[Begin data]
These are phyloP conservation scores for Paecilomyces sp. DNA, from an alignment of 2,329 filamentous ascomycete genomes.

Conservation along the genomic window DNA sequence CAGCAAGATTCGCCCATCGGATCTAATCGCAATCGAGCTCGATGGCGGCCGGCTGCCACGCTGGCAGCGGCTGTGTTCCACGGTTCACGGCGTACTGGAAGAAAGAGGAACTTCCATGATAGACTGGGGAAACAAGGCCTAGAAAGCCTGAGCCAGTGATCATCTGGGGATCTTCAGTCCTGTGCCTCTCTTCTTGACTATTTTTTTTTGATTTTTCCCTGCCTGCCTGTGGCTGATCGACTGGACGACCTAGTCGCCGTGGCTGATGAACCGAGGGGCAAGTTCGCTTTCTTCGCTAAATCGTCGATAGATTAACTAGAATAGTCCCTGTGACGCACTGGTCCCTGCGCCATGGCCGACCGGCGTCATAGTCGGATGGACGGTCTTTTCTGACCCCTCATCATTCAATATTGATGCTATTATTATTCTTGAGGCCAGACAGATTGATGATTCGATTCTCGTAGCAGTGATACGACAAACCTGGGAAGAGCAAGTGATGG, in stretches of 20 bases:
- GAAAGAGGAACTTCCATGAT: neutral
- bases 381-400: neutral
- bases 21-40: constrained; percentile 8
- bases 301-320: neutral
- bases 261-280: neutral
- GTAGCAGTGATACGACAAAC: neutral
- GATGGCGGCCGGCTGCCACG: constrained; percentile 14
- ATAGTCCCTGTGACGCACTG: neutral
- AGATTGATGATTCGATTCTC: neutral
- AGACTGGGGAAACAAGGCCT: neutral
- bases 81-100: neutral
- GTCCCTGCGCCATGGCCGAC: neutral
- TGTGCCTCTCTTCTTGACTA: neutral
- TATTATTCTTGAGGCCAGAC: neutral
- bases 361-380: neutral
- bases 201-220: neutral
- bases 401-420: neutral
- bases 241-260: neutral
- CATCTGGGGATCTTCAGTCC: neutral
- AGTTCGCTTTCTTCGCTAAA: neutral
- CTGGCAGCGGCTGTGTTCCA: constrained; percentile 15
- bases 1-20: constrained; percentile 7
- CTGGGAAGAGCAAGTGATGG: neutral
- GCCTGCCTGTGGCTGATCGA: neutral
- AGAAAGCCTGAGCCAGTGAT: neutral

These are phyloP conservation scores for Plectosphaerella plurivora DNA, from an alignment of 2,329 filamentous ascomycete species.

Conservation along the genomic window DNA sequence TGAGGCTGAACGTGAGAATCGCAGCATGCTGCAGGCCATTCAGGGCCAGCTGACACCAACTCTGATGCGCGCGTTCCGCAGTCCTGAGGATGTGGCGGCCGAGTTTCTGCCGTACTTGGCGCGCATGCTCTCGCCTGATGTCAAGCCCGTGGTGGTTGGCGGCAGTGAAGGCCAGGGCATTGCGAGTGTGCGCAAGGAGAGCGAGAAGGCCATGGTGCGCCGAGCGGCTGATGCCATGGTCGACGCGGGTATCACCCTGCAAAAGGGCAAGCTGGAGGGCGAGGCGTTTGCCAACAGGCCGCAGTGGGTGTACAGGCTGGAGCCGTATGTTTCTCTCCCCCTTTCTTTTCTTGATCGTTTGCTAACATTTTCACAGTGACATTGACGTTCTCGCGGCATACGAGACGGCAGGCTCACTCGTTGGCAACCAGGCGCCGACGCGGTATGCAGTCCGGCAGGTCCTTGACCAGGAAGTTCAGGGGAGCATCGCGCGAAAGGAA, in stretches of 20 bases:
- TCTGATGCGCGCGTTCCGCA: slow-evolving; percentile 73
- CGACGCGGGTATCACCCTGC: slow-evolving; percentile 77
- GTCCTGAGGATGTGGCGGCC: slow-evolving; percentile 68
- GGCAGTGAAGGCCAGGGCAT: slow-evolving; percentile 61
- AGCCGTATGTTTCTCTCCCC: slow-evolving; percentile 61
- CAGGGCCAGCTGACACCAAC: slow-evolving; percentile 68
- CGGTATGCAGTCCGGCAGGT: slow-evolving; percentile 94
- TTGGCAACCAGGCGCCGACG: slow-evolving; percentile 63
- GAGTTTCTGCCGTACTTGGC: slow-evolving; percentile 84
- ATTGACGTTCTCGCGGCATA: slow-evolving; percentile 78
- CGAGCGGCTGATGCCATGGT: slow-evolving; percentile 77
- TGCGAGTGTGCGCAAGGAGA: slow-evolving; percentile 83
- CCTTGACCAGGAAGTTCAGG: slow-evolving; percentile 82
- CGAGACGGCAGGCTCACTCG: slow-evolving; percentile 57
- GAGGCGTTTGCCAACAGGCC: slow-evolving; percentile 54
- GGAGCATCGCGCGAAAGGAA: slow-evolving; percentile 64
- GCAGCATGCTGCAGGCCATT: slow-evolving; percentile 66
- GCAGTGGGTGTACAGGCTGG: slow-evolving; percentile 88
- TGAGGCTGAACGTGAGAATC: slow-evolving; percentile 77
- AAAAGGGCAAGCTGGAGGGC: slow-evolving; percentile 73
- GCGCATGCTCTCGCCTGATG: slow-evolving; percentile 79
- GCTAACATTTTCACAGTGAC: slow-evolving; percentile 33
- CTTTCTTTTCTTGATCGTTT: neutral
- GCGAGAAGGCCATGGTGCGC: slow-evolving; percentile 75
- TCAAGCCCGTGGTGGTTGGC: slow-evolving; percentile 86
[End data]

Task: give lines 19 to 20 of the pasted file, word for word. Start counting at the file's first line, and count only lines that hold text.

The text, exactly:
- bases 401-420: neutral
- bases 241-260: neutral